“For the LORD is a God of justice; blessed are all those who wait for him.” Isaiah 30:18 ESV
Last August, our family moved to Mississippi from the Raleigh-Durham area, one of the fastest growing metroplexes in the country. One thing we do not miss is the traffic. Few things were more annoying than sitting daily in the line of cars at a near standstill on I-440, watching some car come streaking down the passing lane, only to cut in ahead of the other cars just before the lane ended.
Why do things like that annoy us? Because of our sense of justice. We wait our turn and when somebody doesn’t, our first thought is, “That isn’t fair!” Or, stated differently, we might say that cutting in line isn’t just. These are, of course, trivial examples. But all of us have an innate sense of justice. We hate to see injustice, whether in traffic on the highway or in the courts of law in our land.
The reason why we all have a sense of justice is because we are made in the image of God who, as the prophet Isaiah told us above, is a God of justice. We could say that justice is who God is, in a sense. That is, the concept of “justice” is not something God measures up to; he simply is the very standard of justice. His basic nature is just (Ps 9:7, 97:2) and therefore he only and ever does what is just (Deut 32:4). As a result, he expects his people to love and practice justice (Deut 16:20, Isaiah 1:17, Micah 6:8).
Roughly stated, in the Bible justice means fair and equitable treatment under the law. For example, Deuteronomy 25:13 applies this definition of justice to ancient economics: “You shall not have in your bag two kinds of weights, a large and a small.” When it comes to a court of law, God makes it clear that justice means impartiality in judgment. “You shall do no injustice in court. You shall not be partial to the poor or defer to the great, but in righteousness shall you judge your neighbor.” (Lev 19:15) The apostle James likely has this text in mind when he writes, “My brothers, show no partiality as you hold the faith in our Lord Jesus Christ, the Lord of glory.” (James 2:1)
What does the Bible’s teaching on justice mean for us today? Two things come to mind. First, we must see that none of us has met God’s standard for justice. We defer to the rich and overlook the poor. We are not fair. In short, we sin against God by our injustices. Mercifully, God has sent Jesus to be our substitute, so that God “might be just and the justifier of the one who has faith in Jesus.” (Rom 3:26) Therefore, the only way unjust people like us learn to love justice is by faith alone in the Just One, Jesus, who died for all our sins, including our love of injustice. Once again, the gospel meets our deepest needs!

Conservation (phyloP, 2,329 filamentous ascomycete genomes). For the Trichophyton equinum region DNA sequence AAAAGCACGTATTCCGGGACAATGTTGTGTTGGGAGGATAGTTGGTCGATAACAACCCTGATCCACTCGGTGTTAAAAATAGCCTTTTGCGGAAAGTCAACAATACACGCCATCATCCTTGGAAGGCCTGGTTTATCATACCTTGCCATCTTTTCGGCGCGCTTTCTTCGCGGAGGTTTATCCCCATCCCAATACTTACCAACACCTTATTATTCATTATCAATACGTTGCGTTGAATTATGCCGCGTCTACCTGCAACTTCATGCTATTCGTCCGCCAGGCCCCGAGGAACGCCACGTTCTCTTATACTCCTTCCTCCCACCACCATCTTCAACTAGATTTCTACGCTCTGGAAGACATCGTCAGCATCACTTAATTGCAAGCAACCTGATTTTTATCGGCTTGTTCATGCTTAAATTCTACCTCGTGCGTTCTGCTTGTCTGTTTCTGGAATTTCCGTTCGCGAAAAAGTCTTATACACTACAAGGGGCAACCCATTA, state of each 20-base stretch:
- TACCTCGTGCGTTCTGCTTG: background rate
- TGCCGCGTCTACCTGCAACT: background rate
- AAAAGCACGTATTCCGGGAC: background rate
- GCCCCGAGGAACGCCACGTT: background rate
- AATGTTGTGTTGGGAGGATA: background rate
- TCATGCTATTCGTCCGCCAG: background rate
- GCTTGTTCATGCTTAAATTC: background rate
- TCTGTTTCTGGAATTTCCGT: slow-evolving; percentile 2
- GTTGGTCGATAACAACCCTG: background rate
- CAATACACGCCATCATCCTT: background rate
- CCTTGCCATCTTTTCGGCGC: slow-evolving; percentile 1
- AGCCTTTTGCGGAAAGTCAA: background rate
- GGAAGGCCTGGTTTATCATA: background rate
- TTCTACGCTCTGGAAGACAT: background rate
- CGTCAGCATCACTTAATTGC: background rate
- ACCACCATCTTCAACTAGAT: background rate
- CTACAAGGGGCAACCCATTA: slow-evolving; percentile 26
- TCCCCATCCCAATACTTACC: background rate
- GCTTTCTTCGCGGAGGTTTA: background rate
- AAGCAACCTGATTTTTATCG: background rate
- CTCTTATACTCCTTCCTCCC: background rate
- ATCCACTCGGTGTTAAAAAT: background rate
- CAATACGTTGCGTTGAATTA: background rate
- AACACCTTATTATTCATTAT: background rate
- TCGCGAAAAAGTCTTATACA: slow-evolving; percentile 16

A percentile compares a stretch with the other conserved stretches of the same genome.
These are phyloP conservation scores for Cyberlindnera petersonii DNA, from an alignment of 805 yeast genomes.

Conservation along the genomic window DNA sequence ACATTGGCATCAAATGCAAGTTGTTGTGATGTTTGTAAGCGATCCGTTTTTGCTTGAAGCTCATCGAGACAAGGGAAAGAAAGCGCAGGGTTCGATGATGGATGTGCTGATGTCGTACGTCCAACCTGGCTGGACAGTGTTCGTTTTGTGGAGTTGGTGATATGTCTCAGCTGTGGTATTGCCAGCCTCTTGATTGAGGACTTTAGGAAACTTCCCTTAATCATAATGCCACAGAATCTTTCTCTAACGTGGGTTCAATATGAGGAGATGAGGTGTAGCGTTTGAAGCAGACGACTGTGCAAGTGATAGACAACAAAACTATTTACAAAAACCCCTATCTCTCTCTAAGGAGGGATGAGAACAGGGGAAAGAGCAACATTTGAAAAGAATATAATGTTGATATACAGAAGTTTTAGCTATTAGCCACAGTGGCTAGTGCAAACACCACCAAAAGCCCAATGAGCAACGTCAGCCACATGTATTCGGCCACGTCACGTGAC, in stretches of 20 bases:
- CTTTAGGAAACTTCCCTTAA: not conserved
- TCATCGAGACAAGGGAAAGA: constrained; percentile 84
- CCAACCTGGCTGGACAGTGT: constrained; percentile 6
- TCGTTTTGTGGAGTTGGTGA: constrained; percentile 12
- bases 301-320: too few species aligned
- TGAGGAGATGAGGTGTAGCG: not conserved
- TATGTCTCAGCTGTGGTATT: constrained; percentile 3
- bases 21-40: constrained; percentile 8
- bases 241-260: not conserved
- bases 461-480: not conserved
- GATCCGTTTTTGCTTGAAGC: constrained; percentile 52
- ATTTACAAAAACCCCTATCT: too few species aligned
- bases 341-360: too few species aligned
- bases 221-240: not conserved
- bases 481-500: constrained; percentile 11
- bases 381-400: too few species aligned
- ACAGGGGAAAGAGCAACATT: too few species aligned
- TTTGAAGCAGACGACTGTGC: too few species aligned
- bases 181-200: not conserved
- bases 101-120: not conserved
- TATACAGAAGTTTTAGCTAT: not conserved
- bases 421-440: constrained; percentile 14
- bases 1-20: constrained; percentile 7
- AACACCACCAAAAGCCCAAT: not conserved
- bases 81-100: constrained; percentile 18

Second, there is a lot of talk about social justice today. Unfortunately, the term is rarely defined. In popular usage, it seems to refer to everything from feeding orphans to wealth redistribution. While Christians should be concerned to care for the poor, those subject to injustice, and anyone suffering from the effects of the fall, the kind of social justice called for today seldom, if ever, has anything to do with the Biblical conception of justice outlined above. For example, the Bible nowhere views an inequality of resources as an injustice. Instead, the Bible teaches, “The LORD makes poor and makes rich; he brings low and he exalts.” (1 Sam 2:7). God is sovereign over all our resources. This does not at all mean that we should not be concerned about helping the poor. Not in the least. Christians, of all people, who know God’s extravagant generosity to us in Christ, should be the most generous! (2 Cor 8:9) However, it is false to call an inequality of resources an injustice. “Social justice,” as typically understood, is not a helpful category.
In the end, God’s justice means that he will always do what is fair and right. He calls on his people to do the same. One final thought. Some people object that it isn’t fair (just!) that God saves some and not others. In the week ahead, consider this: we should never ask for justice from God when it comes to our sin. After all, none of us has kept God’s law perfectly. Therefore, his justice only condemns us. If we got strict justice from God, we would only have the fearful prospect of everlasting punishment before us. But, in his matchless grace, God has sent Jesus to meet the demands of his justice so that unjust people like us would get grace beyond our wildest imaginations. With his grace as our only hope, we who have been declared just in God’s sight can begin to love justice!
© First Presbyterian Church